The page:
Vous savez, Messieurs, par combien d'héroiques efforts, et de pénibles sacrifices les Institutions sont obtenues ou conquises par les Peuples. Vous savez quelles sont les difficultés qu'ils éprouvent à les consolider. Plus heureux que tant d'autres, vous les avez reçues comme un bienfait de la Providence; vous devez ainsi éprouver le besoin de travailler avec une main prudente, à élaguer ce qu'elles ont de contraire à leur exécution, et à ajouter ce que leur stabilité reclame. C'est pour assurer cette stabilité, dans l'exercice de vos droits, que je vous ai appelés, afin de conférer avec vous, sur les moyens de remplir, d'une manière indépendante, des conjonctures accidentelles, les engagemens, qui n'ont été qu'une suite naturelle de la liberté, dont jouit la Norvège comme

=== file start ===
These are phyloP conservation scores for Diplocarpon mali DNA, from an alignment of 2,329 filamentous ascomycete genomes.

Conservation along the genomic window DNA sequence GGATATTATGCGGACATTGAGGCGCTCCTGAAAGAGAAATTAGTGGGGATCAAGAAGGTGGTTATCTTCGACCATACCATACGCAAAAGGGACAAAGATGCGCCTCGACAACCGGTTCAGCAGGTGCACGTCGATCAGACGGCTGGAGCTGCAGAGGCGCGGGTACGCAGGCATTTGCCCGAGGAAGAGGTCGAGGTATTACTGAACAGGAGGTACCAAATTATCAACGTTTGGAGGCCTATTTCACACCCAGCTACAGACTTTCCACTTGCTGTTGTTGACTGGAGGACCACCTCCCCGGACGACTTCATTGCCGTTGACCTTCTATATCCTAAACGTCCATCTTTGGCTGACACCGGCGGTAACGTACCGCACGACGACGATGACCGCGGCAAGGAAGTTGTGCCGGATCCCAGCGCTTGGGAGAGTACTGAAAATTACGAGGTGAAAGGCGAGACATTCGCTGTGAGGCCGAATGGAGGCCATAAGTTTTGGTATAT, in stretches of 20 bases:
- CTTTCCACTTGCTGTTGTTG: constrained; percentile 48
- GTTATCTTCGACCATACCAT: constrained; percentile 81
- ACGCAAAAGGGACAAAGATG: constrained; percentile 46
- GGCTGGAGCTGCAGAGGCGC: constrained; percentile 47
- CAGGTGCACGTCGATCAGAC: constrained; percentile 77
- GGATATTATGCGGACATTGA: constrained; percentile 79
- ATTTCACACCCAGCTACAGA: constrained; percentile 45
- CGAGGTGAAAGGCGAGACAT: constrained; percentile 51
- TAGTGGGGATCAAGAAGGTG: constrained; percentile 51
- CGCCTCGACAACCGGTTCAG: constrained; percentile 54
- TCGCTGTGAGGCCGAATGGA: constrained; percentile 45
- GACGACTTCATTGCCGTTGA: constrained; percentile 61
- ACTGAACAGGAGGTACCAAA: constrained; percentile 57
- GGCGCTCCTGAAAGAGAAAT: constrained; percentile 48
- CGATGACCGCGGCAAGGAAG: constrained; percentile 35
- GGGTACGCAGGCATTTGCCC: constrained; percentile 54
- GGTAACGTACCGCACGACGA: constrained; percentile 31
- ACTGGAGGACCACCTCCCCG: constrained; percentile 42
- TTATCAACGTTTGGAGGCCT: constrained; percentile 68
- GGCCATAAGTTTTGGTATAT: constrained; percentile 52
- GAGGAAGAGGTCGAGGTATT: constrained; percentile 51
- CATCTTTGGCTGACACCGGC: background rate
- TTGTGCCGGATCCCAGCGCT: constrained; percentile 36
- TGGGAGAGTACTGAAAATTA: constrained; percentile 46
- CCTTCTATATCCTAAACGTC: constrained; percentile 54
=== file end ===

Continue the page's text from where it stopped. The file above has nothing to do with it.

Les ressources que vous avez mises à ma disposition pour acquitter la Dette de la Norvège au Dannemarc, sont positives, et je persiste à croire que, si elles pouvaient être réalisées, elles seroient suffisantes.